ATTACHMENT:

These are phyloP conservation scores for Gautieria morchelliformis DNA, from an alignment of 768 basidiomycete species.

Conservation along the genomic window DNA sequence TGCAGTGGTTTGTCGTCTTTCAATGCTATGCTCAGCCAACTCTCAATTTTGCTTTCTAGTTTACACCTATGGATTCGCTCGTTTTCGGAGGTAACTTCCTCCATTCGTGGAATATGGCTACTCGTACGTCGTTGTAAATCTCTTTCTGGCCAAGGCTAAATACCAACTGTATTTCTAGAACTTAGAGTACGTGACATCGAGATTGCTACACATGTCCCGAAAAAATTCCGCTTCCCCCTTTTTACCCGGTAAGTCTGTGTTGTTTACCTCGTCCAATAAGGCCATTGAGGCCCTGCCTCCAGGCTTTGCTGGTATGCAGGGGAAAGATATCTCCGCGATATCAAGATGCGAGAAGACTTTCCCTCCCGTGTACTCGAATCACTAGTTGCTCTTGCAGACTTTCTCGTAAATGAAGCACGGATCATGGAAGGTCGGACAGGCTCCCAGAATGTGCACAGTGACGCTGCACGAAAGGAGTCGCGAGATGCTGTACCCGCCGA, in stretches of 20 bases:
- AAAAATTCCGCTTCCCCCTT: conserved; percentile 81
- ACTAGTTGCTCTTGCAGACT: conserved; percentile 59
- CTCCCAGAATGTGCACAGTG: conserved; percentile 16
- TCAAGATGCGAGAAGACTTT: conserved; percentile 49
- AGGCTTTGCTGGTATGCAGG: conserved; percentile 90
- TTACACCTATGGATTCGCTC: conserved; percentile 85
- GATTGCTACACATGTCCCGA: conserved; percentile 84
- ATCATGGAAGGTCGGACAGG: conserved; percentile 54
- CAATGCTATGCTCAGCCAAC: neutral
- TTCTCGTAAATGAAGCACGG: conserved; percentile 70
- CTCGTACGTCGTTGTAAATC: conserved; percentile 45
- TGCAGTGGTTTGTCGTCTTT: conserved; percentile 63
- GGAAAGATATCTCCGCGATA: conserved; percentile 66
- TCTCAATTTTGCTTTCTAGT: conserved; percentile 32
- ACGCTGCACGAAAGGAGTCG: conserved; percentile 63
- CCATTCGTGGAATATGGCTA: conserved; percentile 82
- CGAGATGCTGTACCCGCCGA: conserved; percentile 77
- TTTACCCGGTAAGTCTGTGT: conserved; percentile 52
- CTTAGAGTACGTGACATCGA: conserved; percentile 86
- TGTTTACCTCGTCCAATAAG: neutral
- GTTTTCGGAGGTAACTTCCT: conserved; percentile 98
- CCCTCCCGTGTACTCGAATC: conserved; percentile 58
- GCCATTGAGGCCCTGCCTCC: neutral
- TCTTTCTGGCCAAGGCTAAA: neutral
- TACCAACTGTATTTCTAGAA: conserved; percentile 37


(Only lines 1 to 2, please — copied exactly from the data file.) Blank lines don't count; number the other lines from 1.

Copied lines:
These are phyloP conservation scores for Gautieria morchelliformis DNA, from an alignment of 768 basidiomycete species.

Conservation along the genomic window DNA sequence TGCAGTGGTTTGTCGTCTTTCAATGCTATGCTCAGCCAACTCTCAATTTTGCTTTCTAGTTTACACCTATGGATTCGCTCGTTTTCGGAGGTAACTTCCTCCATTCGTGGAATATGGCTACTCGTACGTCGTTGTAAATCTCTTTCTGGCCAAGGCTAAATACCAACTGTATTTCTAGAACTTAGAGTACGTGACATCGAGATTGCTACACATGTCCCGAAAAAATTCCGCTTCCCCCTTTTTACCCGGTAAGTCTGTGTTGTTTACCTCGTCCAATAAGGCCATTGAGGCCCTGCCTCCAGGCTTTGCTGGTATGCAGGGGAAAGATATCTCCGCGATATCAAGATGCGAGAAGACTTTCCCTCCCGTGTACTCGAATCACTAGTTGCTCTTGCAGACTTTCTCGTAAATGAAGCACGGATCATGGAAGGTCGGACAGGCTCCCAGAATGTGCACAGTGACGCTGCACGAAAGGAGTCGCGAGATGCTGTACCCGCCGA, in stretches of 20 bases: